While Côté discusses how controlled his films are, he also notes that he avoids too much rehearsal with his actors. “I get bored easily with rehearsals. It’s not theatre, it’s cinema, and I can’t imagine myself sitting with actors in a room, around a table, reading a script. We meet, we become friends and talk about general things. I want to make sure they’re comfortable with the material. I can’t relate to anything unless we are in the location the day of the shoot. When everybody from every department seems happy, we start and we try stuff. I don’t shoot many takes. My scenes and my films are simple, the actors are professional, there’s no use complicating everything with too many words, thoughts, tryouts, stunts and other crap.”

And, on occasion, he gives his actors room to improvise a bit. “My films are very different from one another. But I make sure we always feel that kind of improvisational aura here and there. Sometimes some of the actors rewrite their lines, but usually they stick to the script. My films are deeply personal so I’m basically the only boss on set.

Curling was made on a tight schedule and a budget of $1 million. It’s sad to admit you can’t change your plans at the last minute. You must follow the program. You are much freer with extremely tiny budgets like I had on Carcasses. Working with four or five friends on a loose script is wonderful. But we also want to do bigger films like Curling. Then you need to walk straight and live with the rules of the unions and all the logistics that go along with that.”

Côté’s style is so wacky that he’s often either adopted as a darling by critics, or shunned by them. In 2007, Our Private Lives got great reviews in Europe but was listed as one of the worst films at TIFF by Toronto’s weekly NOW Magazine. “My films are made with very free-spirited, guerilla approaches. Some critics or film buffs are allergic to that urgency and react strongly to it. They get annoyed by what they consider arty, self-indulgent amateurism. Maybe they’re right. I don’t really care. Erich Rohmer used to say that a filmmaker needs to keep his ‘amateur side’ alive to stay passionate. I agree.”

And the über-harsh reviews? “I was a film critic, and at times quite a nasty one,” he says. “So I think it’s a bit easier for me to be a little detached and respect everybody’s opinion…I respect film criticism a lot. But at the same time, being nasty just for the sake of being nasty and different can affect your credibility sooner or later.”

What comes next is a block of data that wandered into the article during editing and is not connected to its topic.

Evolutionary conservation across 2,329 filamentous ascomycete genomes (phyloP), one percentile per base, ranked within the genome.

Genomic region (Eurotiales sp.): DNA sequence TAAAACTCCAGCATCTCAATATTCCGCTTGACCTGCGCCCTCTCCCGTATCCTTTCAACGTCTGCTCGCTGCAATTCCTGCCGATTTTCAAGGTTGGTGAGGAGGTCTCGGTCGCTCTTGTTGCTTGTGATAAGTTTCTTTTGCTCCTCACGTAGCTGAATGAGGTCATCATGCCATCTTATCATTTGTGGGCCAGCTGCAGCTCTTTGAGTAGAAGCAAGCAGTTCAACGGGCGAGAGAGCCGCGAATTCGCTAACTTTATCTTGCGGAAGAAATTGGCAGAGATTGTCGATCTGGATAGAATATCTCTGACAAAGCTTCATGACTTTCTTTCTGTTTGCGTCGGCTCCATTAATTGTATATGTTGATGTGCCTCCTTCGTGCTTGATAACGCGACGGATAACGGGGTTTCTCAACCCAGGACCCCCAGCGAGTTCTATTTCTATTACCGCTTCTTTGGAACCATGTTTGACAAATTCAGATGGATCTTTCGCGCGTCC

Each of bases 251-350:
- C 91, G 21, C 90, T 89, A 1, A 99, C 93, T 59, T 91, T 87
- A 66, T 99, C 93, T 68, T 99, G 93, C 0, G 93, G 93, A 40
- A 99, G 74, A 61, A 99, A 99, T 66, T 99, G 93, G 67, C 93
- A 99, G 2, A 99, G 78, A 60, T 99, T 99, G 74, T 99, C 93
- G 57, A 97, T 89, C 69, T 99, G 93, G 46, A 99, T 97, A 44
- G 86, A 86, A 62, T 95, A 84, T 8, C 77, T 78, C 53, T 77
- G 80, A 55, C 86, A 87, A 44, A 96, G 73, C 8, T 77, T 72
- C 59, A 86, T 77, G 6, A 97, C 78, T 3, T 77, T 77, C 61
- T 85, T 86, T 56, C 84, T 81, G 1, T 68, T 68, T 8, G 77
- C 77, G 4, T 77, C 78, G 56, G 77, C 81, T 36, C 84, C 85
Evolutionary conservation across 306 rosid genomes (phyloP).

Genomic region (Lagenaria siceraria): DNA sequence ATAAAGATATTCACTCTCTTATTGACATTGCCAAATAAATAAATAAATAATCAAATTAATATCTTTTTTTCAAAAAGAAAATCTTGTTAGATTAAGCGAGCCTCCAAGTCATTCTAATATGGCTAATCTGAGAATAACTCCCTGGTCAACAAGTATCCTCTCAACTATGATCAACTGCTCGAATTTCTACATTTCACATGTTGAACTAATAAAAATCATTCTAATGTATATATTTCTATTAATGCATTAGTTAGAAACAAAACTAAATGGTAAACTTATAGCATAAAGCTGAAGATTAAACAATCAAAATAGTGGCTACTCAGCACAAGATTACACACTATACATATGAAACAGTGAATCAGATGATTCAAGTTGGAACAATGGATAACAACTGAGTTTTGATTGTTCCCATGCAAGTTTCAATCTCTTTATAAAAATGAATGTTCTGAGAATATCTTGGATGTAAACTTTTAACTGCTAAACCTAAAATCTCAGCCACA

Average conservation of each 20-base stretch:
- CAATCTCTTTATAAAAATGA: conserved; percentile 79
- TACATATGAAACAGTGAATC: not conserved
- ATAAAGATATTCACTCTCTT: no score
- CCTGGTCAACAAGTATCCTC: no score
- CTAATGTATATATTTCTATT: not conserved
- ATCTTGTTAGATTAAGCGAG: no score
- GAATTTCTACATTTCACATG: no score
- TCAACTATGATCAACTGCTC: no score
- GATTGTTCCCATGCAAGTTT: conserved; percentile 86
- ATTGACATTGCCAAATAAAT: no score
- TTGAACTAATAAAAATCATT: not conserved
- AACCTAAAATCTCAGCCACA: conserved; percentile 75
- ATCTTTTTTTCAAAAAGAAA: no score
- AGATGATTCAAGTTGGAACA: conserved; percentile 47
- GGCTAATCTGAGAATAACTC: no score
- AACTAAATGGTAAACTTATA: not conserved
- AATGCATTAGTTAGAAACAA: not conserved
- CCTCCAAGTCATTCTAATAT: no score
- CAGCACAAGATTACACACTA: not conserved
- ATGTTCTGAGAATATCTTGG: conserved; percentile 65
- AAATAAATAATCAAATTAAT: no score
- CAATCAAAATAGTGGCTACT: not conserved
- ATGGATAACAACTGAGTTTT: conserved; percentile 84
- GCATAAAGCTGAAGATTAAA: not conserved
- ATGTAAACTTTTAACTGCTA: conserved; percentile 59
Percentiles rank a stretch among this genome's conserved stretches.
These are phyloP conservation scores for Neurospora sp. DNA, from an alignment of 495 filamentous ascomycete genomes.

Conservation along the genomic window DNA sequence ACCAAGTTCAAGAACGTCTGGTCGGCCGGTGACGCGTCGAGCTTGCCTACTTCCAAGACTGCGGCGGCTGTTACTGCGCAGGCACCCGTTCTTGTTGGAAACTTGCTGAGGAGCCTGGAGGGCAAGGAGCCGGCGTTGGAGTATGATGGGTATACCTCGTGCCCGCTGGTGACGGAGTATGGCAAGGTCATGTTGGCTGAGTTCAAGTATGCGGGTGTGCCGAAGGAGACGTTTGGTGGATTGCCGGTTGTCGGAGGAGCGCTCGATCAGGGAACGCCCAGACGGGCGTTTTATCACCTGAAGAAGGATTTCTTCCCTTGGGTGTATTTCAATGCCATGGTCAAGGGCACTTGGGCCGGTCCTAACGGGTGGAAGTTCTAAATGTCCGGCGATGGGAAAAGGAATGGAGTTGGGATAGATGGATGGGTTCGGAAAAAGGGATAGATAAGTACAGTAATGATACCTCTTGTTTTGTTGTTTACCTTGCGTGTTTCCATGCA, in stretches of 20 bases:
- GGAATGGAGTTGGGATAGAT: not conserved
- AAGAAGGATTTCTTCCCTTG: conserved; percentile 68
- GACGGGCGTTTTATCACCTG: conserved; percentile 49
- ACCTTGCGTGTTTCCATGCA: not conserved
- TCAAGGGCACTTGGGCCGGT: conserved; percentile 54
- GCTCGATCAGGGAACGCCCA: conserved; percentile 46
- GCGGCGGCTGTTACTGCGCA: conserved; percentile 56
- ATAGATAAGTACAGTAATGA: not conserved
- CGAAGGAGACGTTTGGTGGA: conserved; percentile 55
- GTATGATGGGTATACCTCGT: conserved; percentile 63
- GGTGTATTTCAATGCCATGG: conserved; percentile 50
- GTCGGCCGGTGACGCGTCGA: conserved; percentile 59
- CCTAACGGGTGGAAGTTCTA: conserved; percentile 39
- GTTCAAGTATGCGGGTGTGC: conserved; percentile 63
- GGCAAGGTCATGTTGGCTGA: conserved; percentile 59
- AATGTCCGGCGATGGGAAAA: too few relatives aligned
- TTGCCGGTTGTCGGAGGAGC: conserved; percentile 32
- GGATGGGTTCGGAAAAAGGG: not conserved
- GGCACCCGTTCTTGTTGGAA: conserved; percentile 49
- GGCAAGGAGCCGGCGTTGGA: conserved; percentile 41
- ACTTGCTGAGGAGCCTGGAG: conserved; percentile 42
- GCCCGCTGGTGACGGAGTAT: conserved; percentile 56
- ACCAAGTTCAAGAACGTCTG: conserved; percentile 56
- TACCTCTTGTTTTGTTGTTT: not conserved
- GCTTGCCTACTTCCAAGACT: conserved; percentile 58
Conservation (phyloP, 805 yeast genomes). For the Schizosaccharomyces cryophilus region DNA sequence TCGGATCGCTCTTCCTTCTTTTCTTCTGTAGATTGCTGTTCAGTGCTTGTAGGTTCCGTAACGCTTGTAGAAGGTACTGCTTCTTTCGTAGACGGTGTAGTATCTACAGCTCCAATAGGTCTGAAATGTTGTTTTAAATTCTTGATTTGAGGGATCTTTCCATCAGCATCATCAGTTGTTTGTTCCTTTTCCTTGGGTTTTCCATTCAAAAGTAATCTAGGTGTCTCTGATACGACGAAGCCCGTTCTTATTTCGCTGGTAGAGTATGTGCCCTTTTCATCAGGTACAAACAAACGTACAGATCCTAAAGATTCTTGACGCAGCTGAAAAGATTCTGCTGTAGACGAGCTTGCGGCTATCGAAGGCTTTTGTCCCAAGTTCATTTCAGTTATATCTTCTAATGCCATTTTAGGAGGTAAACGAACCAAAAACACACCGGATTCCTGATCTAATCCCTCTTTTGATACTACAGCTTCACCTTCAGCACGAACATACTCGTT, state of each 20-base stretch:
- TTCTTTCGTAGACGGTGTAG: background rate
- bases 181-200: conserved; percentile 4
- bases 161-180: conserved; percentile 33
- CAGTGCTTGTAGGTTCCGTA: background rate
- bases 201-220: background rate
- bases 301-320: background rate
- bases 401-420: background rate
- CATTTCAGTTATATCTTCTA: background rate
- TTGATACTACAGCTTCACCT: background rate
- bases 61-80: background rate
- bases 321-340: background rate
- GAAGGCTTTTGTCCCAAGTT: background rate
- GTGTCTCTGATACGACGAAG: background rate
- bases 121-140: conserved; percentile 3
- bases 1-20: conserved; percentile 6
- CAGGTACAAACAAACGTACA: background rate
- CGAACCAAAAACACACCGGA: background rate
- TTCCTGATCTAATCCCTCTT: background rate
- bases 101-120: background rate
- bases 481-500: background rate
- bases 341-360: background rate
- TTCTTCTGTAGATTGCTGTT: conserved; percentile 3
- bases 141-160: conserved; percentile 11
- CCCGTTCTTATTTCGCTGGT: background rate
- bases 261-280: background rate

While we’re on the topic of polarizing controversies, I have to venture into that nasty spot generating so much bile in the Quebec film milieu (and the rest of Canada, for that matter): the envelope system. This gives those producers who back money-making films a guaranteed chunk of the funding pie, in an effort to bolster figures at the box office. I assume this question is a no-brainer, and that Côté’s eyes are going to light up with rage when I broach the subject. He delivers.

“To be honest, since I’m considered and probably am a true independent, I will never benefit from these horrible envelopes. It’s a big lie. Crappy producers give birth to horrible films, then get shameful envelopes to produce even more commercial shit. I’m not an industry guy but, like everybody, I’m supposed to say that it creates jobs, it helps promote Canadian culture and it gets more and more Canadians to actually see Canadian films.

“I’m totally outside that bullshit and I don’t even waste time having an opinion about the whole thing. It will sound extremely selfish but if I can get my ridiculously little piece of the cake to make my arty films, then I’m fine.”

A long-time contributing editor at POV, Hays teaches film studies at Marianopolis College and Concordia University. His articles on documentary have appeared in Cineaste, The Globe and Mail, The New York Times, The Washington Post, and The Toronto Star.